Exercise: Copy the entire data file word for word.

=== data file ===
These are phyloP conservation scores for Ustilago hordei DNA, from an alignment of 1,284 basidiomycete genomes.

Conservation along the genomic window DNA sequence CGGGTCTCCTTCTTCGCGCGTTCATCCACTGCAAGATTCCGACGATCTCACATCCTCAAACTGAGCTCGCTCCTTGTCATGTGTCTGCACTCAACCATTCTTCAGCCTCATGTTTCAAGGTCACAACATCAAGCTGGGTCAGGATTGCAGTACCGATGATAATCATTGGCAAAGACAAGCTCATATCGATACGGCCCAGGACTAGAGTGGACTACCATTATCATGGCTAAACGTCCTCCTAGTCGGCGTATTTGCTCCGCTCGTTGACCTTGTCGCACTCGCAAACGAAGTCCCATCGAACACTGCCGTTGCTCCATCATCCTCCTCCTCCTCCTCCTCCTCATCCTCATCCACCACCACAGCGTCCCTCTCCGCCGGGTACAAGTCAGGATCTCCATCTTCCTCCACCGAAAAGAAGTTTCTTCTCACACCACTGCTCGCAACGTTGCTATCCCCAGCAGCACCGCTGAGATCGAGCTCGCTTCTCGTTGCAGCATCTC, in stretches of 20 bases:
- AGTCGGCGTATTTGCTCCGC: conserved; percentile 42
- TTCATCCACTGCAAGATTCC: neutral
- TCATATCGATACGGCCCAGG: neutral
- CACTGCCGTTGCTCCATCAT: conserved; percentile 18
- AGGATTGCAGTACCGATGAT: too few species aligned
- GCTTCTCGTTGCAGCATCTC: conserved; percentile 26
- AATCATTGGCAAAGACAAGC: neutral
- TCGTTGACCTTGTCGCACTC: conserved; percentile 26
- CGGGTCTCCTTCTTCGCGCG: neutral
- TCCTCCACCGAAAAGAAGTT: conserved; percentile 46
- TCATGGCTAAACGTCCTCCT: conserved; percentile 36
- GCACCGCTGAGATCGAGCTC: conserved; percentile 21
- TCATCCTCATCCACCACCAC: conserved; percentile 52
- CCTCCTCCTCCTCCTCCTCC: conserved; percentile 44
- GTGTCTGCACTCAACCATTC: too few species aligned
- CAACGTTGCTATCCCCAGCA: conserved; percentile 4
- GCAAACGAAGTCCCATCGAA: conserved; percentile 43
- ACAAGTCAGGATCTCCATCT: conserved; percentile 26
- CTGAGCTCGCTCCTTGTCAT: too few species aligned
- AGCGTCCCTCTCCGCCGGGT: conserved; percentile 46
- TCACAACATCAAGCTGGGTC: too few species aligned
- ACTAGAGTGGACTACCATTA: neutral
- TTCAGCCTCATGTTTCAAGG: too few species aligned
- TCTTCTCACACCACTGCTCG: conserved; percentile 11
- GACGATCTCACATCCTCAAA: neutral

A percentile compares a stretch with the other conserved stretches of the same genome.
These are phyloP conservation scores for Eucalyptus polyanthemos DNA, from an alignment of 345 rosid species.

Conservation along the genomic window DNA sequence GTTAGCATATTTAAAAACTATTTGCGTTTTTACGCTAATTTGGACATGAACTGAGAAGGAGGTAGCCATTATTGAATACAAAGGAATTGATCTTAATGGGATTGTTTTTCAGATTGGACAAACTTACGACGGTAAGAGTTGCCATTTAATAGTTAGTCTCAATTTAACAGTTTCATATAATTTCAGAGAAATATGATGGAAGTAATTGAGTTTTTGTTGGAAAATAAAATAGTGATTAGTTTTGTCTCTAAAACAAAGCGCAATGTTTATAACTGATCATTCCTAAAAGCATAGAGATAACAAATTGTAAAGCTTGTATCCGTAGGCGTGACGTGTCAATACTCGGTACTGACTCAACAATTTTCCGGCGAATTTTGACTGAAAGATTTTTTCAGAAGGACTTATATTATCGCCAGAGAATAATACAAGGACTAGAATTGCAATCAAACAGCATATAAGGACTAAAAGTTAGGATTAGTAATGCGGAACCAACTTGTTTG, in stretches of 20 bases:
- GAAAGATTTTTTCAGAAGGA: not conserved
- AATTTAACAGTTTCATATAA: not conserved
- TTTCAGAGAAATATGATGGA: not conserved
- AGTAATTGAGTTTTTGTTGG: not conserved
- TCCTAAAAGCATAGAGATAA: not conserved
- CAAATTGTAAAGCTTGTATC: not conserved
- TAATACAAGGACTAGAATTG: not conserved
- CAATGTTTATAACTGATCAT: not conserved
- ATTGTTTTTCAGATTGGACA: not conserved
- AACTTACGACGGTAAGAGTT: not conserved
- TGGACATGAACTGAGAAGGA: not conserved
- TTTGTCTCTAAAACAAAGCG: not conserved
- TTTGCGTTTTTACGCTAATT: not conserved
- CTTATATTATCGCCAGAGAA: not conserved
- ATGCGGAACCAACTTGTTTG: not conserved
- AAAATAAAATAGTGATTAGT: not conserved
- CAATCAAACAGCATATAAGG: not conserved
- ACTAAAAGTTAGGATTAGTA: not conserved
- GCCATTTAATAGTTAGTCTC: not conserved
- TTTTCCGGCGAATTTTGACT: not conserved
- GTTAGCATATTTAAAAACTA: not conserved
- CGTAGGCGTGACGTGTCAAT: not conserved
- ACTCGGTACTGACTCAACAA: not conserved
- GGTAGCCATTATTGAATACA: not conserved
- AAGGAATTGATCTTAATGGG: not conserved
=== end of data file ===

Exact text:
These are phyloP conservation scores for Ustilago hordei DNA, from an alignment of 1,284 basidiomycete genomes.

Conservation along the genomic window DNA sequence CGGGTCTCCTTCTTCGCGCGTTCATCCACTGCAAGATTCCGACGATCTCACATCCTCAAACTGAGCTCGCTCCTTGTCATGTGTCTGCACTCAACCATTCTTCAGCCTCATGTTTCAAGGTCACAACATCAAGCTGGGTCAGGATTGCAGTACCGATGATAATCATTGGCAAAGACAAGCTCATATCGATACGGCCCAGGACTAGAGTGGACTACCATTATCATGGCTAAACGTCCTCCTAGTCGGCGTATTTGCTCCGCTCGTTGACCTTGTCGCACTCGCAAACGAAGTCCCATCGAACACTGCCGTTGCTCCATCATCCTCCTCCTCCTCCTCCTCCTCATCCTCATCCACCACCACAGCGTCCCTCTCCGCCGGGTACAAGTCAGGATCTCCATCTTCCTCCACCGAAAAGAAGTTTCTTCTCACACCACTGCTCGCAACGTTGCTATCCCCAGCAGCACCGCTGAGATCGAGCTCGCTTCTCGTTGCAGCATCTC, in stretches of 20 bases:
- AGTCGGCGTATTTGCTCCGC: conserved; percentile 42
- TTCATCCACTGCAAGATTCC: neutral
- TCATATCGATACGGCCCAGG: neutral
- CACTGCCGTTGCTCCATCAT: conserved; percentile 18
- AGGATTGCAGTACCGATGAT: too few species aligned
- GCTTCTCGTTGCAGCATCTC: conserved; percentile 26
- AATCATTGGCAAAGACAAGC: neutral
- TCGTTGACCTTGTCGCACTC: conserved; percentile 26
- CGGGTCTCCTTCTTCGCGCG: neutral
- TCCTCCACCGAAAAGAAGTT: conserved; percentile 46
- TCATGGCTAAACGTCCTCCT: conserved; percentile 36
- GCACCGCTGAGATCGAGCTC: conserved; percentile 21
- TCATCCTCATCCACCACCAC: conserved; percentile 52
- CCTCCTCCTCCTCCTCCTCC: conserved; percentile 44
- GTGTCTGCACTCAACCATTC: too few species aligned
- CAACGTTGCTATCCCCAGCA: conserved; percentile 4
- GCAAACGAAGTCCCATCGAA: conserved; percentile 43
- ACAAGTCAGGATCTCCATCT: conserved; percentile 26
- CTGAGCTCGCTCCTTGTCAT: too few species aligned
- AGCGTCCCTCTCCGCCGGGT: conserved; percentile 46
- TCACAACATCAAGCTGGGTC: too few species aligned
- ACTAGAGTGGACTACCATTA: neutral
- TTCAGCCTCATGTTTCAAGG: too few species aligned
- TCTTCTCACACCACTGCTCG: conserved; percentile 11
- GACGATCTCACATCCTCAAA: neutral

A percentile compares a stretch with the other conserved stretches of the same genome.
These are phyloP conservation scores for Eucalyptus polyanthemos DNA, from an alignment of 345 rosid species.

Conservation along the genomic window DNA sequence GTTAGCATATTTAAAAACTATTTGCGTTTTTACGCTAATTTGGACATGAACTGAGAAGGAGGTAGCCATTATTGAATACAAAGGAATTGATCTTAATGGGATTGTTTTTCAGATTGGACAAACTTACGACGGTAAGAGTTGCCATTTAATAGTTAGTCTCAATTTAACAGTTTCATATAATTTCAGAGAAATATGATGGAAGTAATTGAGTTTTTGTTGGAAAATAAAATAGTGATTAGTTTTGTCTCTAAAACAAAGCGCAATGTTTATAACTGATCATTCCTAAAAGCATAGAGATAACAAATTGTAAAGCTTGTATCCGTAGGCGTGACGTGTCAATACTCGGTACTGACTCAACAATTTTCCGGCGAATTTTGACTGAAAGATTTTTTCAGAAGGACTTATATTATCGCCAGAGAATAATACAAGGACTAGAATTGCAATCAAACAGCATATAAGGACTAAAAGTTAGGATTAGTAATGCGGAACCAACTTGTTTG, in stretches of 20 bases:
- GAAAGATTTTTTCAGAAGGA: not conserved
- AATTTAACAGTTTCATATAA: not conserved
- TTTCAGAGAAATATGATGGA: not conserved
- AGTAATTGAGTTTTTGTTGG: not conserved
- TCCTAAAAGCATAGAGATAA: not conserved
- CAAATTGTAAAGCTTGTATC: not conserved
- TAATACAAGGACTAGAATTG: not conserved
- CAATGTTTATAACTGATCAT: not conserved
- ATTGTTTTTCAGATTGGACA: not conserved
- AACTTACGACGGTAAGAGTT: not conserved
- TGGACATGAACTGAGAAGGA: not conserved
- TTTGTCTCTAAAACAAAGCG: not conserved
- TTTGCGTTTTTACGCTAATT: not conserved
- CTTATATTATCGCCAGAGAA: not conserved
- ATGCGGAACCAACTTGTTTG: not conserved
- AAAATAAAATAGTGATTAGT: not conserved
- CAATCAAACAGCATATAAGG: not conserved
- ACTAAAAGTTAGGATTAGTA: not conserved
- GCCATTTAATAGTTAGTCTC: not conserved
- TTTTCCGGCGAATTTTGACT: not conserved
- GTTAGCATATTTAAAAACTA: not conserved
- CGTAGGCGTGACGTGTCAAT: not conserved
- ACTCGGTACTGACTCAACAA: not conserved
- GGTAGCCATTATTGAATACA: not conserved
- AAGGAATTGATCTTAATGGG: not conserved